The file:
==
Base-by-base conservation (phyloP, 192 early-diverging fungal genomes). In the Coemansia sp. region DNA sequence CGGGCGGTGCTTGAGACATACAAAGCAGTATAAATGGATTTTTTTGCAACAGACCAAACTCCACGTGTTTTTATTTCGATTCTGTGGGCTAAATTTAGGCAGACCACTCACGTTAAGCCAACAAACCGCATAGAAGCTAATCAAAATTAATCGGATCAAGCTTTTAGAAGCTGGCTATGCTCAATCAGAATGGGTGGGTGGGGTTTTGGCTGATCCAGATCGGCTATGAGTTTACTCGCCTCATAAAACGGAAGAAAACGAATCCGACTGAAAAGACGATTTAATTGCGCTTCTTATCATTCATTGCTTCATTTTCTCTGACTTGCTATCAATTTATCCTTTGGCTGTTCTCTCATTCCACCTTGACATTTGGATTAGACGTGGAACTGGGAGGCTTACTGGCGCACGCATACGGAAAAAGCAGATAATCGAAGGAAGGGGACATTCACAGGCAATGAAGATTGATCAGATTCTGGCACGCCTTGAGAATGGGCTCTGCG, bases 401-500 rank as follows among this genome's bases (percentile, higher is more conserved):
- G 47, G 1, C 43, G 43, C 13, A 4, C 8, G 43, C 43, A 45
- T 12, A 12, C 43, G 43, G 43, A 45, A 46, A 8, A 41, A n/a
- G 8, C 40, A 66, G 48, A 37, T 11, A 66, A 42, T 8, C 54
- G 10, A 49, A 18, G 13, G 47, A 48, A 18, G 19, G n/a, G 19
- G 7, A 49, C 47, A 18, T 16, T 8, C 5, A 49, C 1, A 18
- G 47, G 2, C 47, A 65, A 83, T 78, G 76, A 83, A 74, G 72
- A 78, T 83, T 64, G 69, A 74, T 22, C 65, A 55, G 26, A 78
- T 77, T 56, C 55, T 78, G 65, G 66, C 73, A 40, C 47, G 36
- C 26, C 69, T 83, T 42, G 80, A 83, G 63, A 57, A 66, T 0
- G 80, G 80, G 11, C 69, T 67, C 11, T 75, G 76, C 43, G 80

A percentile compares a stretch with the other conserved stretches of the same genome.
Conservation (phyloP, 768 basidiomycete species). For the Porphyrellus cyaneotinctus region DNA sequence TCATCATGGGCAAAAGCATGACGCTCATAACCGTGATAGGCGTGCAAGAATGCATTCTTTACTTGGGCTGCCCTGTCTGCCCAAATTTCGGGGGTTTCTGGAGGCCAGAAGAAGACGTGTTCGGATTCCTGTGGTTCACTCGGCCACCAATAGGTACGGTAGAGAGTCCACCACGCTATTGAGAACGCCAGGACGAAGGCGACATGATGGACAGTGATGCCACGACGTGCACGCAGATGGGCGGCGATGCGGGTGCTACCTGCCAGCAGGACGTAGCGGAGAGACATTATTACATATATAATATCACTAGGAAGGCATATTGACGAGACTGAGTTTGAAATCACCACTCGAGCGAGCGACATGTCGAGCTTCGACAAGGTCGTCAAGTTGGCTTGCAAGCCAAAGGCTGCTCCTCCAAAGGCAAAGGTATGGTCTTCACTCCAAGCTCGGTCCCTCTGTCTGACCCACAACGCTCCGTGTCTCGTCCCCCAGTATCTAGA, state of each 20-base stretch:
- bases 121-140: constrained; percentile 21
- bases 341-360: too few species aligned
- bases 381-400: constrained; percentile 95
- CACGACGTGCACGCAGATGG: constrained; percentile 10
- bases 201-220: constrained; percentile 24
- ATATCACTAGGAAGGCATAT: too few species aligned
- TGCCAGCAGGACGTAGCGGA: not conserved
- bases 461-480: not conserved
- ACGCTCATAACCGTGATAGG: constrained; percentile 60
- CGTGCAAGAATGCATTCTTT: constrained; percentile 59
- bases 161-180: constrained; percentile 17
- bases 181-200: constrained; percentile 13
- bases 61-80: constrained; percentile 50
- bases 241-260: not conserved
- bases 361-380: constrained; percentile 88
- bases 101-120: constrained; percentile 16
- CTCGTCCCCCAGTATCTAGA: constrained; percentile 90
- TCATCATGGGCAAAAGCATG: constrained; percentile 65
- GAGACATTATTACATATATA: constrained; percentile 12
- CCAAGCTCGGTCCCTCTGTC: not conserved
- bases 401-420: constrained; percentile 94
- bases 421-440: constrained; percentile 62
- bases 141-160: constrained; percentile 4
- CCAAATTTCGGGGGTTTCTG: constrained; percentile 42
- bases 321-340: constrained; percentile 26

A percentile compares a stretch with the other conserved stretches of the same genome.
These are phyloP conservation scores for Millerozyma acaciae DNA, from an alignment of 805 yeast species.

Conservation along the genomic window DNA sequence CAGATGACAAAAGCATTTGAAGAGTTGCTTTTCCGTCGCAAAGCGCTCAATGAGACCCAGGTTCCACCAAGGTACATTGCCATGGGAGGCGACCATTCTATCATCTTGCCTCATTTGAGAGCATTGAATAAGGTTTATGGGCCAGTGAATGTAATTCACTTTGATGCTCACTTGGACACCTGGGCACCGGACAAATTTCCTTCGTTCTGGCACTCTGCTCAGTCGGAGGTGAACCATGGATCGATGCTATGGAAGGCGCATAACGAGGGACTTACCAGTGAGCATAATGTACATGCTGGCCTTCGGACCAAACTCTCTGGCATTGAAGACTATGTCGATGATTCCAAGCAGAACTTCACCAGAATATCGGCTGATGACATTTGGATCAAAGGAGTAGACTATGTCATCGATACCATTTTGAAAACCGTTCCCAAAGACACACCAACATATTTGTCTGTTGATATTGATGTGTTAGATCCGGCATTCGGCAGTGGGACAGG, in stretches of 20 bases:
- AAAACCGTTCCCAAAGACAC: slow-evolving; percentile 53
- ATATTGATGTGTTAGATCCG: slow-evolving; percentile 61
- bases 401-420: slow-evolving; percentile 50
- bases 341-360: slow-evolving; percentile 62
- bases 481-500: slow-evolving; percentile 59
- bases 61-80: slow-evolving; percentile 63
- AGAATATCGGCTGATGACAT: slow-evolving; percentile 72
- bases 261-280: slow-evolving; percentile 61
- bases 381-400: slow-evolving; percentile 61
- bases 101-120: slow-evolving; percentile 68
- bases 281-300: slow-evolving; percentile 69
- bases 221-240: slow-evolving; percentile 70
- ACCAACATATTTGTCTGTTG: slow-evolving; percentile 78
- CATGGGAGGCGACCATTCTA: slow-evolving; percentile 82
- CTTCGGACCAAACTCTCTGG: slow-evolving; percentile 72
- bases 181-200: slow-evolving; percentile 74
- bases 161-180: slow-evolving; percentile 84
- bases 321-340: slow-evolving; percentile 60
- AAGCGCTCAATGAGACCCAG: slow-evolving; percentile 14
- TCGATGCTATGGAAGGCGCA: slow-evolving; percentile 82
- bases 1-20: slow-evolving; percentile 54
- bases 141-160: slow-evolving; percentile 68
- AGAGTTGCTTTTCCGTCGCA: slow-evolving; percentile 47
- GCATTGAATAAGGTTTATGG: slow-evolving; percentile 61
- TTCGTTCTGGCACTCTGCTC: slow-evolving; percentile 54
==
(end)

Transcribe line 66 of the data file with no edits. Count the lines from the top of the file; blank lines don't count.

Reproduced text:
- TTCGTTCTGGCACTCTGCTC: slow-evolving; percentile 54